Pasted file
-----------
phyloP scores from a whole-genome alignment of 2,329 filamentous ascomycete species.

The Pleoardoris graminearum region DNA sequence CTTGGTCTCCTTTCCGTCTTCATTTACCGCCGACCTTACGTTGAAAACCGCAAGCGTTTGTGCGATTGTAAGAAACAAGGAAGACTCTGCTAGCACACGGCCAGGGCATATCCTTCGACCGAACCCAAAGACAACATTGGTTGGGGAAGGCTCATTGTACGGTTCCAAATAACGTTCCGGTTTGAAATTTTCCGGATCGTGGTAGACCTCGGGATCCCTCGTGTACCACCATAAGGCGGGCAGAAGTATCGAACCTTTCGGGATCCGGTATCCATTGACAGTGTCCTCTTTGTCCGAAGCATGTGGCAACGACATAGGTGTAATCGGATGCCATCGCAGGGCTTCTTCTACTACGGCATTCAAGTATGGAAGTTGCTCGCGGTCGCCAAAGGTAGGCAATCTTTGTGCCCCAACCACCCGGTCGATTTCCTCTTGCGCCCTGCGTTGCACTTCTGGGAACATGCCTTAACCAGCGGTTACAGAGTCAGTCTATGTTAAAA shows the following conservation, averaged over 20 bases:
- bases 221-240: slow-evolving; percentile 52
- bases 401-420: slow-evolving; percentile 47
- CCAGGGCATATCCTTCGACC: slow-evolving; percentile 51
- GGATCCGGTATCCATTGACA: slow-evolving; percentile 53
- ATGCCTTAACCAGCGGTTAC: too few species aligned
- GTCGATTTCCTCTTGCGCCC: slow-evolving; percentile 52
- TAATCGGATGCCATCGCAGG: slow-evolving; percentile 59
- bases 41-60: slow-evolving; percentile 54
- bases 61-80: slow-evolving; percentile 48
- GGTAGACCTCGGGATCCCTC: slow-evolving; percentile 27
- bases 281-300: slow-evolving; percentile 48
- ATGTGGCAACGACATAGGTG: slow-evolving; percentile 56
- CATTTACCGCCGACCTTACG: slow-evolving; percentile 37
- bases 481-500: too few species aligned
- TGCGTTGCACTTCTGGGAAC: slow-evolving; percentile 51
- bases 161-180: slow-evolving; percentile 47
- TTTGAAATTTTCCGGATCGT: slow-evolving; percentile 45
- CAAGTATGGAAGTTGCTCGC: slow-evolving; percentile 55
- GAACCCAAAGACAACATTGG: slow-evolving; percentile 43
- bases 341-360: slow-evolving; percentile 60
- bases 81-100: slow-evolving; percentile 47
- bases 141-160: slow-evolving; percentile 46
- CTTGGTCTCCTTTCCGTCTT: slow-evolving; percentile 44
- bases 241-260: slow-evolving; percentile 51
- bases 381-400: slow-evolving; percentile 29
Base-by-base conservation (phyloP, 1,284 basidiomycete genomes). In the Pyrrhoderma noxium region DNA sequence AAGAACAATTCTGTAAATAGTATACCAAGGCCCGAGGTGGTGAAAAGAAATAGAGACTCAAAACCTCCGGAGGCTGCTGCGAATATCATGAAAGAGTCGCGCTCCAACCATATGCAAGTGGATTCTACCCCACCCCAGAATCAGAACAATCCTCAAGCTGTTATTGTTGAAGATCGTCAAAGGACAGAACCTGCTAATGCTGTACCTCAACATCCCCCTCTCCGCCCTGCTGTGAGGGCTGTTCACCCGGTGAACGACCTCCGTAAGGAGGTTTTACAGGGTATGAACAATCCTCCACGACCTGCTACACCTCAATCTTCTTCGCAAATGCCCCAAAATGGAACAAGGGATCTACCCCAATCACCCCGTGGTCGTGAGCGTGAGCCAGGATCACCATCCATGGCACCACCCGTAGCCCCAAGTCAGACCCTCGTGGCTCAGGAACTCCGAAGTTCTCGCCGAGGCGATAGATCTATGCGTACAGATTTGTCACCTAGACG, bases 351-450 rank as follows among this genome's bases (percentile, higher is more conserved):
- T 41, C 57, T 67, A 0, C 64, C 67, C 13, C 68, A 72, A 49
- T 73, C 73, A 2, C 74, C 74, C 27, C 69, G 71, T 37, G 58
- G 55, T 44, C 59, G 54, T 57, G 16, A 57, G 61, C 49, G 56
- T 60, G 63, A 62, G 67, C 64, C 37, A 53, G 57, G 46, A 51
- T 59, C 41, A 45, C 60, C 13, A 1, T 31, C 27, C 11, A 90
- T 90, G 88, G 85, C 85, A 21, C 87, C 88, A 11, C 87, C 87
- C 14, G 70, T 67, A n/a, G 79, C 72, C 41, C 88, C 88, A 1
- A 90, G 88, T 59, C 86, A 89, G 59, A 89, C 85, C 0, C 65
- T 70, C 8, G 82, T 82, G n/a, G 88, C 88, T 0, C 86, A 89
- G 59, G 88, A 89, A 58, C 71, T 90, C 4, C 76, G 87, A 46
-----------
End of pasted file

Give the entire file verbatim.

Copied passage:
phyloP scores from a whole-genome alignment of 2,329 filamentous ascomycete species.

The Pleoardoris graminearum region DNA sequence CTTGGTCTCCTTTCCGTCTTCATTTACCGCCGACCTTACGTTGAAAACCGCAAGCGTTTGTGCGATTGTAAGAAACAAGGAAGACTCTGCTAGCACACGGCCAGGGCATATCCTTCGACCGAACCCAAAGACAACATTGGTTGGGGAAGGCTCATTGTACGGTTCCAAATAACGTTCCGGTTTGAAATTTTCCGGATCGTGGTAGACCTCGGGATCCCTCGTGTACCACCATAAGGCGGGCAGAAGTATCGAACCTTTCGGGATCCGGTATCCATTGACAGTGTCCTCTTTGTCCGAAGCATGTGGCAACGACATAGGTGTAATCGGATGCCATCGCAGGGCTTCTTCTACTACGGCATTCAAGTATGGAAGTTGCTCGCGGTCGCCAAAGGTAGGCAATCTTTGTGCCCCAACCACCCGGTCGATTTCCTCTTGCGCCCTGCGTTGCACTTCTGGGAACATGCCTTAACCAGCGGTTACAGAGTCAGTCTATGTTAAAA shows the following conservation, averaged over 20 bases:
- bases 221-240: slow-evolving; percentile 52
- bases 401-420: slow-evolving; percentile 47
- CCAGGGCATATCCTTCGACC: slow-evolving; percentile 51
- GGATCCGGTATCCATTGACA: slow-evolving; percentile 53
- ATGCCTTAACCAGCGGTTAC: too few species aligned
- GTCGATTTCCTCTTGCGCCC: slow-evolving; percentile 52
- TAATCGGATGCCATCGCAGG: slow-evolving; percentile 59
- bases 41-60: slow-evolving; percentile 54
- bases 61-80: slow-evolving; percentile 48
- GGTAGACCTCGGGATCCCTC: slow-evolving; percentile 27
- bases 281-300: slow-evolving; percentile 48
- ATGTGGCAACGACATAGGTG: slow-evolving; percentile 56
- CATTTACCGCCGACCTTACG: slow-evolving; percentile 37
- bases 481-500: too few species aligned
- TGCGTTGCACTTCTGGGAAC: slow-evolving; percentile 51
- bases 161-180: slow-evolving; percentile 47
- TTTGAAATTTTCCGGATCGT: slow-evolving; percentile 45
- CAAGTATGGAAGTTGCTCGC: slow-evolving; percentile 55
- GAACCCAAAGACAACATTGG: slow-evolving; percentile 43
- bases 341-360: slow-evolving; percentile 60
- bases 81-100: slow-evolving; percentile 47
- bases 141-160: slow-evolving; percentile 46
- CTTGGTCTCCTTTCCGTCTT: slow-evolving; percentile 44
- bases 241-260: slow-evolving; percentile 51
- bases 381-400: slow-evolving; percentile 29
Base-by-base conservation (phyloP, 1,284 basidiomycete genomes). In the Pyrrhoderma noxium region DNA sequence AAGAACAATTCTGTAAATAGTATACCAAGGCCCGAGGTGGTGAAAAGAAATAGAGACTCAAAACCTCCGGAGGCTGCTGCGAATATCATGAAAGAGTCGCGCTCCAACCATATGCAAGTGGATTCTACCCCACCCCAGAATCAGAACAATCCTCAAGCTGTTATTGTTGAAGATCGTCAAAGGACAGAACCTGCTAATGCTGTACCTCAACATCCCCCTCTCCGCCCTGCTGTGAGGGCTGTTCACCCGGTGAACGACCTCCGTAAGGAGGTTTTACAGGGTATGAACAATCCTCCACGACCTGCTACACCTCAATCTTCTTCGCAAATGCCCCAAAATGGAACAAGGGATCTACCCCAATCACCCCGTGGTCGTGAGCGTGAGCCAGGATCACCATCCATGGCACCACCCGTAGCCCCAAGTCAGACCCTCGTGGCTCAGGAACTCCGAAGTTCTCGCCGAGGCGATAGATCTATGCGTACAGATTTGTCACCTAGACG, bases 351-450 rank as follows among this genome's bases (percentile, higher is more conserved):
- T 41, C 57, T 67, A 0, C 64, C 67, C 13, C 68, A 72, A 49
- T 73, C 73, A 2, C 74, C 74, C 27, C 69, G 71, T 37, G 58
- G 55, T 44, C 59, G 54, T 57, G 16, A 57, G 61, C 49, G 56
- T 60, G 63, A 62, G 67, C 64, C 37, A 53, G 57, G 46, A 51
- T 59, C 41, A 45, C 60, C 13, A 1, T 31, C 27, C 11, A 90
- T 90, G 88, G 85, C 85, A 21, C 87, C 88, A 11, C 87, C 87
- C 14, G 70, T 67, A n/a, G 79, C 72, C 41, C 88, C 88, A 1
- A 90, G 88, T 59, C 86, A 89, G 59, A 89, C 85, C 0, C 65
- T 70, C 8, G 82, T 82, G n/a, G 88, C 88, T 0, C 86, A 89
- G 59, G 88, A 89, A 58, C 71, T 90, C 4, C 76, G 87, A 46